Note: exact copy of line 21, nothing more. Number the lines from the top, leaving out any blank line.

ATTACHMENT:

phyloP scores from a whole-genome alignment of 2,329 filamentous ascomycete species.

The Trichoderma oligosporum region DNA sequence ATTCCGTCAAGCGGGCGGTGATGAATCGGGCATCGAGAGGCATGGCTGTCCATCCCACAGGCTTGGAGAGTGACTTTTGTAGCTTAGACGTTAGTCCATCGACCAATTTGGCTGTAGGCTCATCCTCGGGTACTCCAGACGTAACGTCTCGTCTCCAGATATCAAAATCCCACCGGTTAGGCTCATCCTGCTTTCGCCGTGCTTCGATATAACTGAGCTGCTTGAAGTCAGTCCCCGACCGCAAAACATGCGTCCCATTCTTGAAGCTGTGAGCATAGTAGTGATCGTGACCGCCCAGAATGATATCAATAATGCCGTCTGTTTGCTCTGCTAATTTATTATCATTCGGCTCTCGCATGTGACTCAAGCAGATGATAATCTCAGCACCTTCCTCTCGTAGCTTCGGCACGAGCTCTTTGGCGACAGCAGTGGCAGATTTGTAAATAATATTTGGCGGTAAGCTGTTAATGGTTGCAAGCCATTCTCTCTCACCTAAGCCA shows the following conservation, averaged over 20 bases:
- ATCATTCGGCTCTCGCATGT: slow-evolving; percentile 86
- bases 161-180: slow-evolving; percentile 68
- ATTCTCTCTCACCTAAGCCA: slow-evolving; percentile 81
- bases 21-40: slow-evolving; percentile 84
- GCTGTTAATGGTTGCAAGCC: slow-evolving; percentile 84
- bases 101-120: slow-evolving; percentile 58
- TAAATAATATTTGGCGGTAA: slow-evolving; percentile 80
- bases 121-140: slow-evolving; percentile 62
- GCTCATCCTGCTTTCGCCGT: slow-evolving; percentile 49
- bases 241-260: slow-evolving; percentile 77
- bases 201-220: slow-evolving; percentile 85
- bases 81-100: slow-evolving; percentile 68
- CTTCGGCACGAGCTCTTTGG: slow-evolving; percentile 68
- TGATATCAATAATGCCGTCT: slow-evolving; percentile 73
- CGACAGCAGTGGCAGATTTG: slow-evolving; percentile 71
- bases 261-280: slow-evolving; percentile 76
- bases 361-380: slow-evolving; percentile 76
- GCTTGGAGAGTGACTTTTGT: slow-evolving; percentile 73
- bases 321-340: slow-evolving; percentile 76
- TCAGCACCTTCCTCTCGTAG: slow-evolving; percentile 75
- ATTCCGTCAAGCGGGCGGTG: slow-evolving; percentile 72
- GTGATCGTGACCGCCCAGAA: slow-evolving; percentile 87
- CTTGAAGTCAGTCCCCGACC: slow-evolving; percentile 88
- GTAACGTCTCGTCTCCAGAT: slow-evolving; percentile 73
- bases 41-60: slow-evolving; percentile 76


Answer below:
- bases 321-340: slow-evolving; percentile 76